Get Ready For Your Job Search & Join The Graduating Class Directory!


Are you graduating this year? Looking for a job?
Sign up for the Graduating Class Directory— Submit by February 1, 2021, to be on the first list shared with hiring managers in academic departments and industry/government lab representatives around the nation!

Open to CRA program alumni and interested participants who have recently graduated (or expect to graduate in the next 12-18 months)

Benefits:
Get a head start on your job hunt
Jumpstart your resume
Stand out in a smaller applicant pool
Connect with CRA sponsors such as Facebook, Google, and Microsoft

Tune In: The Radical AI Podcast – Ability and Accessibility in AI with Meredith Ringel Morris


What should you know about Ability and Accessibility in AI and responsible technology development?

Dive in and learn more through an interview with Meredith Ringel Morris. Meredith is a computer scientist conducting research in the areas of human-computer interaction (HCI), computer-supported cooperative work (CSCW), social computing, and accessibility. Her current research focus is on accessibility, particularly on the intersection of accessibility and social technologies.

Find the podcast episode here.

Expanding the Pipeline: The Status of Persons with Disabilities in the Computer Science Pipeline


By Richard E. Ladner, AccessComputing Principal Investigator

For the past fifteen years, I have led the NSF-funded broadening participation alliance AccessComputing that has the goal of increasing the participation and success of people with disabilities in computing fields. This has given me and my team the ability to help create positive change and to observe what others have done to do the same.  No doubt, there are still significant barriers for some students with disabilities to enter our field, and as technology changes new barriers often arise.

Expanding the Pipeline – 2020 ACM Richard Tapia Celebration of Diversity in Computing Conference


The 2020 ACM Richard Tapia Celebration of Diversity in Computing conference celebrated the technical contributions and career interests of diverse people in computing fields. The conference’s goal is to help all attendees — especially students —build vital connections that will serve them well both professionally and personally. The conference aims to provide an educational and supportive networking environment for underrepresented groups across the broad range of computing and information technology, from science to business to the arts to infrastructure. The Tapia 2020 conference theme, Inclusion Drives Innovation, highlighted the critical role that diverse perspectives play in driving innovations in computing and technology. Creating teams, organizations, and societies that are inclusive and respectful of differences leads to greater innovations that benefit the world.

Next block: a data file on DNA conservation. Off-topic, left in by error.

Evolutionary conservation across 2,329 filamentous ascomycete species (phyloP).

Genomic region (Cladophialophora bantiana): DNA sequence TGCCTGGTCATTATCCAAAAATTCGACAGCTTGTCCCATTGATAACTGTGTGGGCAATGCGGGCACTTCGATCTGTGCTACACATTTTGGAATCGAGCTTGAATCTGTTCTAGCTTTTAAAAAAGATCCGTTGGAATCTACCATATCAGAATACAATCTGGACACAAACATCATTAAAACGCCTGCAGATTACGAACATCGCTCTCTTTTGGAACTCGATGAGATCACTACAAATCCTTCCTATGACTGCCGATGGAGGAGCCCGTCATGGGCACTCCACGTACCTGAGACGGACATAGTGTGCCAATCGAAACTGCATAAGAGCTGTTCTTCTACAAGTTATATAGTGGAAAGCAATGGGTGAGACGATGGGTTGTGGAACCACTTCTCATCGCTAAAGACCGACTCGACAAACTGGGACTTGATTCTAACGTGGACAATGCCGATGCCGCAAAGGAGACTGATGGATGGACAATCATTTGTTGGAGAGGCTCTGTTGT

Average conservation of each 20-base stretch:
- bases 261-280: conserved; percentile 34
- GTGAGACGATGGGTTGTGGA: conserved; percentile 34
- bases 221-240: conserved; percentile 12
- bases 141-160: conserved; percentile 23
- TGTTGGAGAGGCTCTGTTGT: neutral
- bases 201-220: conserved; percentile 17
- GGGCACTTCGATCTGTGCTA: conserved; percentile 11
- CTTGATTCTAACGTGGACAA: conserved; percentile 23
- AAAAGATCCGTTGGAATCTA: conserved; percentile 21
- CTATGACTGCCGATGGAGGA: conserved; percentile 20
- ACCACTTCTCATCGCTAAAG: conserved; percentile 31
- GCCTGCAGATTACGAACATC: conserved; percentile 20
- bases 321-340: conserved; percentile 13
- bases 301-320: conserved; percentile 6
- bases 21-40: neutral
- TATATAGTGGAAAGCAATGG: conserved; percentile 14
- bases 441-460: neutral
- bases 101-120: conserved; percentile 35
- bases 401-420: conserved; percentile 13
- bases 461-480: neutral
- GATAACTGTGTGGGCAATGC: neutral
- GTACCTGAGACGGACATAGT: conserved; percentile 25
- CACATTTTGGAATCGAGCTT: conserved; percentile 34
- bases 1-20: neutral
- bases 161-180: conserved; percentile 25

Expanding the Pipeline – CAHSI introduces National Virtual Research Experience for Undergraduates


To identify and broadly engage the next generation of computer science researchers, the Computing Alliance of Hispanic Serving Institutions (CAHSI), an NSF INCLUDES Alliance, piloted a national virtual Research Experience for Undergraduates (vREU) during the summer of 2020.  Funded by an NSF RAPID grant, the pilot provided undergraduate research experiences for 50 students and 20 faculty drawn from 20 colleges and universities widely distributed throughout the continental U.S. and Puerto Rico. The program used the Affinity Research Group (ARG) model to guide faculty mentors throughout the experience.  ARG is a CAHSI signature practice with a focus on deliberate, structured faculty and student research skills development. At weekly meetings, Drs. Morreale, Villa, and Gates discussed and provided resources for specific skills that were appropriate at a specific point in time of a student’s research experience. Faculty mentors put skills development into immediate practice throughout their summer research program.